Touching your world: Fine motor skills
Babies are arguably born with the least amount of inborn instincts of any creatures on earth. While a baby calf can stand within hours of being born, it takes a baby months to learn to do the same.
Some suggest this instinctual “blank-slate” gives us an incredible capacity to learn. This learning isn’t only intellectual learning. We also have to learn how to sit, stand and walk. These are gross motor skills. Gross motor skills include kicking a ball, throwing objects, and riding a bike. Gross motor skills use entire body movement.
What are fine motor skills?
Fine motor skills are at play when kids are using their smaller hand, wrist and finger muscles. Fine motor skills are necessary for activities like buttoning a shirt. Or writing with a pen, or typing on a keyboard. When you need precision and control to do something you are exercising your fine motor skills.
The importance of fine motor skills
Fine motor skills could be an important indicator of later academic achievement. The struggle to hold a pencil with confidence can have a negative impact on a child’s early experience of school. This could be a factor in low motivation at school.
The relationship between language development and motor skill development is complex. Programs focusing on fine motor school development have seen encouraging results. Researchers saw an improvement in children’s academic achievement.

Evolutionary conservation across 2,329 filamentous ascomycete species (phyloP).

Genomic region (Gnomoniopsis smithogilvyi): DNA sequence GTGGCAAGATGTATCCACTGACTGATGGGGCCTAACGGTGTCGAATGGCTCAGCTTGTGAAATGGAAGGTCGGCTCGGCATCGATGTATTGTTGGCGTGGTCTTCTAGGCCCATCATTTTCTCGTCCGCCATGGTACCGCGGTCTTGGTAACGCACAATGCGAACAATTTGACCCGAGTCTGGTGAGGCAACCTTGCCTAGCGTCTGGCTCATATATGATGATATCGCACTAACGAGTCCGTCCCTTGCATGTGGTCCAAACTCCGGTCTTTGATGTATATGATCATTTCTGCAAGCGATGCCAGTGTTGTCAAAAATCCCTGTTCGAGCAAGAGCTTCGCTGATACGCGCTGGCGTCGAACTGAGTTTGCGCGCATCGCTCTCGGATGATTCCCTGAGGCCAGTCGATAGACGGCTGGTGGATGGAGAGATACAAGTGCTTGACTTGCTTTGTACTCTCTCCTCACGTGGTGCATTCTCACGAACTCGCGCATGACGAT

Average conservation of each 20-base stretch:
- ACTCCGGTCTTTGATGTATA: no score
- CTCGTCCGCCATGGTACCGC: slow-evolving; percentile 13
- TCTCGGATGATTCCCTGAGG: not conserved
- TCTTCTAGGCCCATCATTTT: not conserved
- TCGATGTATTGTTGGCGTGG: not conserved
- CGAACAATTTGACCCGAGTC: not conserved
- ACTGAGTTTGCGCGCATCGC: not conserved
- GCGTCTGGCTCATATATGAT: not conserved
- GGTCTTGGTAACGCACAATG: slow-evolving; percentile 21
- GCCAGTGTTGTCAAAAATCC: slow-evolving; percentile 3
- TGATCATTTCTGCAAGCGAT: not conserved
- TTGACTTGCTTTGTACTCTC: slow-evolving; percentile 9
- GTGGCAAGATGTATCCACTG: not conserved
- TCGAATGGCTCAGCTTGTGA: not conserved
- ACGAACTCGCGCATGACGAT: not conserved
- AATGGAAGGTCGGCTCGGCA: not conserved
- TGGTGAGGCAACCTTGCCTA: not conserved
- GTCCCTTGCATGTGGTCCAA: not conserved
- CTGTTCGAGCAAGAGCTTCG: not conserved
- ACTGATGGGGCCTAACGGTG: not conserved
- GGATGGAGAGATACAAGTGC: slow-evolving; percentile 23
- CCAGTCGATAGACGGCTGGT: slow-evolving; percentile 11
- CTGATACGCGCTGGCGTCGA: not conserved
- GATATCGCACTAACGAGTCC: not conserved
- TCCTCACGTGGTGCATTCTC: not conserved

Helping to develop fine motor skills
There are many activities which primary school kids can enjoy that will develop fine motor skills. You can find videos and countless articles for fun ideas on the internet.
Dressing activities like buttoning a shirt, tying a shoelace, buckling a belt and zipping up a jacket are all examples of fine motor skills. If your child struggles with any of these, focusing on them is a good place to start.
Fun activities would include painting, playing with dough and drawing. Cutting shapes can be lots of fun too. Make a game of it: “let’s have a race to see who can cut 10 squares the fastest” (be careful!). Puzzles and connect-the-dot pictures are fun and creative sources that develop fine motor skills.
Having a “rice grain race” would be memorable too. See who can move the most grains of rice the fastest from one plate to another using tweezers.
Threading a needle requires very good fine motor skills. Knitting would be a great hobby for boys as well as girls. (It’s also said to be very relaxing and can reduce depression.)
If you are able to invest in age-appropriate building blocks do so. “Pick-up sticks” is an excellent example of a game that develops fine motor skills. Even getting a child to put toothpicks into a bottle will develop fine motor muscles. Card games also need both strength and control to put one card down and pick up another. Teaching a child shuffling can also impress friends.
The more you think about it, the more ideas you will have yourself. Learning an instrument would be a lifelong skill that requires precision and can mean hours of enjoyment. It can be a piano, guitar, violin or recorder.
All this goes to show…
There is a whole world of activities that can strengthen fine motor skills. This muscle and coordination development plays a vital role in academic performance. This role isn’t yet fully understood.
Playing some of the games suggested above with your child will enhance their fine motor skills. It will also be part of providing them with wonderful childhood memories and the emotional support they need.